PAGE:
Interview with an Indie Press: Belt Publishing
Telling Stories from the Rust Belt and Midwest
In the notoriously opaque publishing industry, it’s rare to find a clear, no-bullshit, here’s-how-to-do-it voice standing in the midst of it all.
Everyone, meet Anne Trubek, founder of Belt Publishing.
Belt Publishing’s mission began in 2013 with the publication of several anthologies that focused on various cities throughout the Rust Belt and Midwest—from Milwaukee to Dayton, Buffalo, and Louisville—and highlighted writers whose work flew against the trend of the crisis-driven narrative that pervades national coverage of the region. Its first project, Rust Belt Chic, a collaboration between Trubek and Richey Piiparinen, received so much interest that Trubek also launched Belt Magazine the following year with help from Kickstarter-raised funds. (For more details on Belt’s early days, you can read Amanda Arnold’s reporting for Lit Hub.) The worker-owned press soon expanded to offer works of narrative nonfiction, memoir, and cookbooks, with a list that highlights all that is fascinating in the Midwest’s diverse history and culture, along with the economic challenges the area faces, through the eyes of the writers that live there.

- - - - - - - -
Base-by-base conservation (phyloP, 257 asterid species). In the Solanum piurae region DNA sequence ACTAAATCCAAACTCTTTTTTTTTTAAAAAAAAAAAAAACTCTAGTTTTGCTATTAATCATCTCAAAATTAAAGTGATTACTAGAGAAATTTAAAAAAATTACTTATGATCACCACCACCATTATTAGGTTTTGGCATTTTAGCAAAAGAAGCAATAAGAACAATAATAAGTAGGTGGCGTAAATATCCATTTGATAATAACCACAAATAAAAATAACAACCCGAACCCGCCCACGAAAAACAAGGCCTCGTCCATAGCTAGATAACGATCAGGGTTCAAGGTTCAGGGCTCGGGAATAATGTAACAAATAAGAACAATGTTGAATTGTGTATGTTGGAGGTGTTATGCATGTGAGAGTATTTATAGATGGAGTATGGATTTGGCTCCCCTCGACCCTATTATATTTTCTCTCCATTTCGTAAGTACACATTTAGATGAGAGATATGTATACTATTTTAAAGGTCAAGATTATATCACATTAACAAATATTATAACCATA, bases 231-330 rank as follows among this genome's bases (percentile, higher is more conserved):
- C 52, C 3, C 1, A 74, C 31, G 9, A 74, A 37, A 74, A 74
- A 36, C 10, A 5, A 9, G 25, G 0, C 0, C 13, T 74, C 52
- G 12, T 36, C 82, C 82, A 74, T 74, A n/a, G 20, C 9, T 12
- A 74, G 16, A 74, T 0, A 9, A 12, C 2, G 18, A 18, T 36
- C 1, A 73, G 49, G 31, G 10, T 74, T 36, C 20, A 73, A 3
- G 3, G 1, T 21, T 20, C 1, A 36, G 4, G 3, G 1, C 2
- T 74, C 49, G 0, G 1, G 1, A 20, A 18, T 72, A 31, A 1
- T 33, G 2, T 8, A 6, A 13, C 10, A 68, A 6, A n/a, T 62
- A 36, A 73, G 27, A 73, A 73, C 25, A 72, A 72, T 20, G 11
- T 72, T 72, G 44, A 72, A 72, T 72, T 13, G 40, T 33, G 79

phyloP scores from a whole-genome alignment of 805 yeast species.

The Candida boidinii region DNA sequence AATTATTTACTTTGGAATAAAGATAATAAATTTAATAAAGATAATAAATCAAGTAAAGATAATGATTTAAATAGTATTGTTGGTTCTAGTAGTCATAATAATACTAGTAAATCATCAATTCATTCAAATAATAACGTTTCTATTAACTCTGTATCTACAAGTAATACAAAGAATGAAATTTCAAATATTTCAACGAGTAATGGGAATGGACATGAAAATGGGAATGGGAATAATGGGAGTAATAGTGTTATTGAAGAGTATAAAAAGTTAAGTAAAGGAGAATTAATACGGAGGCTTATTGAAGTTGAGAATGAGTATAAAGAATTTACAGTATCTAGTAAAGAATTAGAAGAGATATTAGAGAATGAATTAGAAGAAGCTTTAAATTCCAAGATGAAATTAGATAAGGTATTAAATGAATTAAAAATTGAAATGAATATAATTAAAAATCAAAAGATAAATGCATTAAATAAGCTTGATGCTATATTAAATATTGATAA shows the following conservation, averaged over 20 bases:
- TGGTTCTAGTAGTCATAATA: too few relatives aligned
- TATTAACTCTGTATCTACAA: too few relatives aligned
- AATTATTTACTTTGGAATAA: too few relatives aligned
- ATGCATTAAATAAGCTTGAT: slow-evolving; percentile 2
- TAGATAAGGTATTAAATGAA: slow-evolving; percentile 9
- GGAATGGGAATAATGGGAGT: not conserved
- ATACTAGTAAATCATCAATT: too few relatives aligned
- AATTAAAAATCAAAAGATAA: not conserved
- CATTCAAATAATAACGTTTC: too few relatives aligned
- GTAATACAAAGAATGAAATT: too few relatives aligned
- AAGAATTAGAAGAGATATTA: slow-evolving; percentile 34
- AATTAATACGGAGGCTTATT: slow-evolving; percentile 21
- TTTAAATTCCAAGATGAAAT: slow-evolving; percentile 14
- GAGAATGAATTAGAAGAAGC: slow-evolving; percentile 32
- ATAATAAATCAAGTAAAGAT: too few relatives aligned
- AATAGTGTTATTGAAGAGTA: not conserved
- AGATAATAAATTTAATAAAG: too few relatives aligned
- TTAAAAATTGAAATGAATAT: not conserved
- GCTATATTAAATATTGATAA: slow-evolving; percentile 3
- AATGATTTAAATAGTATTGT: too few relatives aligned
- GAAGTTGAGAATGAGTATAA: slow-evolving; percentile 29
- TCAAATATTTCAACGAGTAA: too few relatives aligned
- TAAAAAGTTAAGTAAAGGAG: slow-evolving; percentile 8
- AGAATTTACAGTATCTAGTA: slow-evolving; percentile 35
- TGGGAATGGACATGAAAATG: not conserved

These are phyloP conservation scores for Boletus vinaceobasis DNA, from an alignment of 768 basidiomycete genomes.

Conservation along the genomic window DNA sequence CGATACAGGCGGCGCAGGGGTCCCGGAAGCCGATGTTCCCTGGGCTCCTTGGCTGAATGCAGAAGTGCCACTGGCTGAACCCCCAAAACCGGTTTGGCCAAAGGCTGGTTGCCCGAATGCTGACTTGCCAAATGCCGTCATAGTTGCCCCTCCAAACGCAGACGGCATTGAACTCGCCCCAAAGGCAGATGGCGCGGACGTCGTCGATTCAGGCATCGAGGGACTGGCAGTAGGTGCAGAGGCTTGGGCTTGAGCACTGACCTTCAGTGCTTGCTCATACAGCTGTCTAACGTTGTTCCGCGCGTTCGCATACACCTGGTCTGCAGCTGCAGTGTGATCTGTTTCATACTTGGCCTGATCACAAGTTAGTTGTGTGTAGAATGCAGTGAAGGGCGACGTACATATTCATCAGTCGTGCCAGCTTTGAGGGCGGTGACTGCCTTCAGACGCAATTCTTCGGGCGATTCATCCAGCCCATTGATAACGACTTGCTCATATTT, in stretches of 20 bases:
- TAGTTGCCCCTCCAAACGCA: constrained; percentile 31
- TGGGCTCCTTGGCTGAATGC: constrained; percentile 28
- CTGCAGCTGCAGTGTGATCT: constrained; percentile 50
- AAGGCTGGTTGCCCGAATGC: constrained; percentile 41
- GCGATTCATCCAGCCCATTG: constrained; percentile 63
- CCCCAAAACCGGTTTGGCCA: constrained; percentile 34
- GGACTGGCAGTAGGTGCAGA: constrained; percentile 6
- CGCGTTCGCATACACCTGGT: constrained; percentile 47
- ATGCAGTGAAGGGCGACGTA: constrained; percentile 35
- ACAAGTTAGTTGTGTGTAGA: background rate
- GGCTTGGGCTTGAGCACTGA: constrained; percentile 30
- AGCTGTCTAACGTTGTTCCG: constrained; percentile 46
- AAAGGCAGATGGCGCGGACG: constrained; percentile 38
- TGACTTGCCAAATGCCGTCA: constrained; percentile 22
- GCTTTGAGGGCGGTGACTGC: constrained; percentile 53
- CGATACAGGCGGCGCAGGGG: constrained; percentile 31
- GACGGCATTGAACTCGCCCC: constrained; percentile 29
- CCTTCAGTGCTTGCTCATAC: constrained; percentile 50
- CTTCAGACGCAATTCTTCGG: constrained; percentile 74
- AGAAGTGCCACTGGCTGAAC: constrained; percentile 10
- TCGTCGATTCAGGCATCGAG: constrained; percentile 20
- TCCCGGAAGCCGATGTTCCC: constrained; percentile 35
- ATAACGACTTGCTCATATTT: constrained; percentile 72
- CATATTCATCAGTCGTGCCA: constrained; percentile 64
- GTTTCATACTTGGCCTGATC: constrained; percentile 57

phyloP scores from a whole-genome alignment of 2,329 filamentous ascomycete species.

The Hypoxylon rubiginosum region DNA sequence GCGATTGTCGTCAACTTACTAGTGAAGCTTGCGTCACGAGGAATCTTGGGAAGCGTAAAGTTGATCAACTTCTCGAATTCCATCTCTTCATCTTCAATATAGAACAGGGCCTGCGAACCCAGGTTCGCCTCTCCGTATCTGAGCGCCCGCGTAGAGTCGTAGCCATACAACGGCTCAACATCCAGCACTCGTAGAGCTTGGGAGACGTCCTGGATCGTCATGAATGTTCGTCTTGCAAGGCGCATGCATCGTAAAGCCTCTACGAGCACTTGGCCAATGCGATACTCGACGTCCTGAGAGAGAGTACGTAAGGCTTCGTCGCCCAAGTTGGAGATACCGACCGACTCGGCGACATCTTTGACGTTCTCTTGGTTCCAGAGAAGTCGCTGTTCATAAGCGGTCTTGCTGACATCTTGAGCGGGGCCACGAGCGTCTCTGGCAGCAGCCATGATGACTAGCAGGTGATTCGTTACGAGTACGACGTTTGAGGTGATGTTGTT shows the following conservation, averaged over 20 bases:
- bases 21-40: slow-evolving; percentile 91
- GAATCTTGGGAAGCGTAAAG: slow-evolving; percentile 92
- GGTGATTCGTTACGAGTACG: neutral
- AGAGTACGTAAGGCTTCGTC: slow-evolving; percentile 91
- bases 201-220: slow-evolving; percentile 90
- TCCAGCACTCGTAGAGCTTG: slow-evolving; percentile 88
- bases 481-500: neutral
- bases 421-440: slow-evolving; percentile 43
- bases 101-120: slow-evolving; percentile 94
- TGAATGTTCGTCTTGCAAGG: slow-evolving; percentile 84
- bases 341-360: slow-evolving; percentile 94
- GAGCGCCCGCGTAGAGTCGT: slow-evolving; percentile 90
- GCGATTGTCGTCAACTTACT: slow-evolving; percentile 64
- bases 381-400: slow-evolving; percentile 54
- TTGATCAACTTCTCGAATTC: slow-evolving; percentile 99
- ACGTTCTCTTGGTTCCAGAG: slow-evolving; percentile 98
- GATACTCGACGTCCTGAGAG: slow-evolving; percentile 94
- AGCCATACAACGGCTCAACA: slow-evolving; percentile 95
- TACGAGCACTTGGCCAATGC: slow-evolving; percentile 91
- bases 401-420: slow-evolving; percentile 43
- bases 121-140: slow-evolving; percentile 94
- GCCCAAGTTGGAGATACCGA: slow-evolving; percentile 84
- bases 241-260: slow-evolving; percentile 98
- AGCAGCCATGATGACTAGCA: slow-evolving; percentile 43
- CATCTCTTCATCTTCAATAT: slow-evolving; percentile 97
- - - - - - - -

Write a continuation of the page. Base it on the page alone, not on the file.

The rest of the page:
Trubek herself, meanwhile, has a background as an educator—she was a tenured professor at Oberlin before starting Belt Publishing—and it shows. Beyond the press, her writing makes the field more accessible to anyone who wants to learn, whether in her newsletter, Notes from a Small Press, or her other writing on the industry, including the invaluable So You Want to Publish a Book?, which Belt released last year.
Trubek answered questions about what it means to be a for-profit independent press, finding an audience for Midwestern stories, and the importance of stubbornness in literary success.